Today in History:

95 Series I Volume XX-II Serial 30 - Murfreesborough Part II


familiar with the duties imposed upon them; that an excess zeal has

often caused them to exceed their authority, and to make arrests not justified by written evidence presented. These causes have, however, as a general rule, been corrected by subsequent examination prior to sending the prisoners to Camp Chase, and by their discharge for want of such evidence.

While some cases of injustice have no doubt occurred, as was to have been expected, it is confidently believed that most of the trouble has arisen from the interference of doubtful Union men, whose representations are to be taken with great caution. I am frequently receiving letters, or calls, from such persons, who, of course, are not satisfied because I will not order the release of prisoners held on what are, in my judgment, sufficient and serious charges, and they appeal from me to the War Department, where they make their own statements.

I am fully satisfied that, if any error of policy toward Kentucky rebels has been committed, it has been in the leniency of the course adopted; but I have ever believed it was better to err on that side than on the other.

I have the honor to be, very respectfully, your obedient servant,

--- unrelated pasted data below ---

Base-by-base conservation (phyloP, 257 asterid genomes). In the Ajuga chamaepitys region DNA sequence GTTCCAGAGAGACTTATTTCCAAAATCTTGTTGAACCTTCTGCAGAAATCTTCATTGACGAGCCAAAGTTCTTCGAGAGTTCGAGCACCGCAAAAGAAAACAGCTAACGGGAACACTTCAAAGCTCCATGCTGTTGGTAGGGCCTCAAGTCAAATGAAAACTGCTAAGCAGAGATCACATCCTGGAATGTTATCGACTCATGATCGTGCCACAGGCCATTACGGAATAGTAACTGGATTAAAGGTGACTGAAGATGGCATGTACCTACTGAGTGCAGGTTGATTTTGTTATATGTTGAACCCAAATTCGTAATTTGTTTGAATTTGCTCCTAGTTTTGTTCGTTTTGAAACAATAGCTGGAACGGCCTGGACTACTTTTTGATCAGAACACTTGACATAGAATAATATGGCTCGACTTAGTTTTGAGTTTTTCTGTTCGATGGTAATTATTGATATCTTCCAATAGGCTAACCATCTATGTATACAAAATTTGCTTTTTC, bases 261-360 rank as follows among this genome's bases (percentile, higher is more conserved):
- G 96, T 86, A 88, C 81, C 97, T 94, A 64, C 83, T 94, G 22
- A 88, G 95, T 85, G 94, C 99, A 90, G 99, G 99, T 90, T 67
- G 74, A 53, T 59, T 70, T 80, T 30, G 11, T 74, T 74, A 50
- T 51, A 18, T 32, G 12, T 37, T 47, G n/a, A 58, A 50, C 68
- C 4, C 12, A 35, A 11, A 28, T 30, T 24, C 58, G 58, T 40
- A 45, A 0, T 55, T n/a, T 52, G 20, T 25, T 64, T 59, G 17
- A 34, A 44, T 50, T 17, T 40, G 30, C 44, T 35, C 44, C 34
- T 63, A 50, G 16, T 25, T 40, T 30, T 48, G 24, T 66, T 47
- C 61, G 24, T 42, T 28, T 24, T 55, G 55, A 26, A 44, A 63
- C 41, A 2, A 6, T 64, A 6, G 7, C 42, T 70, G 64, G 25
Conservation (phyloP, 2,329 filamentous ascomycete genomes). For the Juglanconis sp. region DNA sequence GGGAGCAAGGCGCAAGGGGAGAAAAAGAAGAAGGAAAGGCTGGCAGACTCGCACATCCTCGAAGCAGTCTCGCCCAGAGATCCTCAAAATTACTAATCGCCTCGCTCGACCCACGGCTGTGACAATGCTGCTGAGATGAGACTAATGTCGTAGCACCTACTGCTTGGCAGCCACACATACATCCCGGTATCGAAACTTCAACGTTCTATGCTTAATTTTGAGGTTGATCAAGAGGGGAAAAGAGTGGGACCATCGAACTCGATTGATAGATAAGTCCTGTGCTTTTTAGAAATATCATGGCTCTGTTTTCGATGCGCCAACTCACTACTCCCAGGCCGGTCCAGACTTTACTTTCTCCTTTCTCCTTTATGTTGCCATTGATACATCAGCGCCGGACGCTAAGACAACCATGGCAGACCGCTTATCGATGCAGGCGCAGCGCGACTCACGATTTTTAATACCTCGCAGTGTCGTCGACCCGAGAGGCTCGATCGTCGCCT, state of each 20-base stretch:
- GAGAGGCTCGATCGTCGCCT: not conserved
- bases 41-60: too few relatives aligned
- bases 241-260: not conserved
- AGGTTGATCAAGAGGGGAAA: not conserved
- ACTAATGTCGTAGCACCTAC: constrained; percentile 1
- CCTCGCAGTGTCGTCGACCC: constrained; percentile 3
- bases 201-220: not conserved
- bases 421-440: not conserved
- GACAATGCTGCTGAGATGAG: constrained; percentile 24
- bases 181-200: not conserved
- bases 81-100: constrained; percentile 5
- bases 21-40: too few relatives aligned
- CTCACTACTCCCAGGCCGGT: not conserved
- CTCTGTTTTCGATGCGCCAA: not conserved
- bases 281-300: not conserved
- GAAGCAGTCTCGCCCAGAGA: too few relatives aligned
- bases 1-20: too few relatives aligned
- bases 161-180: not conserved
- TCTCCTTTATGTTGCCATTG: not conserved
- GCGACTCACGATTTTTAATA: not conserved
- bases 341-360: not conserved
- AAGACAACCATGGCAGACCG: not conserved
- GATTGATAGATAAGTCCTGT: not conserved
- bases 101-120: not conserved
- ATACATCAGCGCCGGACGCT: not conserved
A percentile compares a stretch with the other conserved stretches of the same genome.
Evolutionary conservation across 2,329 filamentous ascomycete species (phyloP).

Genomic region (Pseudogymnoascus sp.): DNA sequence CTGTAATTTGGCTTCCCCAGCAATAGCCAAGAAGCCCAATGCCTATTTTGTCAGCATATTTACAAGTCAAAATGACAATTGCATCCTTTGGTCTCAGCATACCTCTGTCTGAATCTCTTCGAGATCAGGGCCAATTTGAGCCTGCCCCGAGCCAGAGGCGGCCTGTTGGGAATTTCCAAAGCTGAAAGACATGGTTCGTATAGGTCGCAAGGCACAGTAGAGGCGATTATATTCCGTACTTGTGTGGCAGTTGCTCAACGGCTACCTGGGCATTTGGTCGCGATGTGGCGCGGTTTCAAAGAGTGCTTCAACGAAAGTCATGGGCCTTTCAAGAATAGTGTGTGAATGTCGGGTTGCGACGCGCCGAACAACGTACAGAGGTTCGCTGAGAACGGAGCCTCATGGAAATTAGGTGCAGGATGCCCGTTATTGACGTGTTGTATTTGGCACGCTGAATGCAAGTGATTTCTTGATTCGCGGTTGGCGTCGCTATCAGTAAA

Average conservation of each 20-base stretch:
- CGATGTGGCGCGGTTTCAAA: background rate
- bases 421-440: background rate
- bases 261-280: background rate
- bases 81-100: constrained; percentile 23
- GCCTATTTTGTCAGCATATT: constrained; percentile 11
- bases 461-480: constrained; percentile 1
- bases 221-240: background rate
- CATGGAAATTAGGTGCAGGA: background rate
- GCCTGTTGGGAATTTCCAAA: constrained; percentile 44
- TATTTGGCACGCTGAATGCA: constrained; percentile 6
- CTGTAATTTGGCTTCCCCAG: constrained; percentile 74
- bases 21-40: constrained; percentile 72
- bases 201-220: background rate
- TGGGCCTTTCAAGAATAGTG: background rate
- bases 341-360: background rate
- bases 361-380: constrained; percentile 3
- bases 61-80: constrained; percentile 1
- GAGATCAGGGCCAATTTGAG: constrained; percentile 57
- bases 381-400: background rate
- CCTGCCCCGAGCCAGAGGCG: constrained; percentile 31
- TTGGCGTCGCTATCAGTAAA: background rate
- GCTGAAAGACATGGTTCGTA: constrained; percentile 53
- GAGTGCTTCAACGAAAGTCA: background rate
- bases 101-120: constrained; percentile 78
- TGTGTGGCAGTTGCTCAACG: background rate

Major-General, Commanding.


Louisville, Ky., November 14, 1862.

Brigadier-General BOYLE, Commanding, Louisville:

SIR: I have the honor to report the following facts, in response to complaints made to the War Department, in relation to the conduct of provost-marshals in this State:

On the 9th day of August, 1862, I received from you the appointment of provost-marshal-general for this State. On the 10th day of August I issued an order entering upon the discharge of my duties as such, and instructing provost-marshals throughout the State who had been previously appointed. This order was approved by you. Between the 20th and 30th of August many complaints were made that provost-marshals in Henry, Madison, Montgomery, Clark, Nicholas, and Bourbon Counties were exacting money from the citizens of these counties. I immediately caused an investigation to be made, and found the charges to be true, which was promptly reported to your headquarters, and as promptly you directed these provost-marshal to be dismissed. They were also directed to report to these headquarters the amounts of money they had received, which should be held subject to your orders. Several of the parties reported, and asked for time to make up their accounts. Others were off with the army, near Richmond, and were not able to comply with the order in person, but all asked by letter to make up their accounts. Their requests were granted. Kirby Smith made his raid into Kentucky at the time, and many of the marshals in the State were assisting expelling him from the same. The reasons assigned by the marshals who were guilty of these exactions were, that there being no United States forces in the counties to assist them, they were necessitated to enforce this levy or assessment for the purpose of defraying the expenses for subsisting the Home Guards they had to assist them in discharging their duty, or make a general levy on the Union citizens of the county for provisions for the same. I have been informed by reliable persons that in every instance where provost-mar-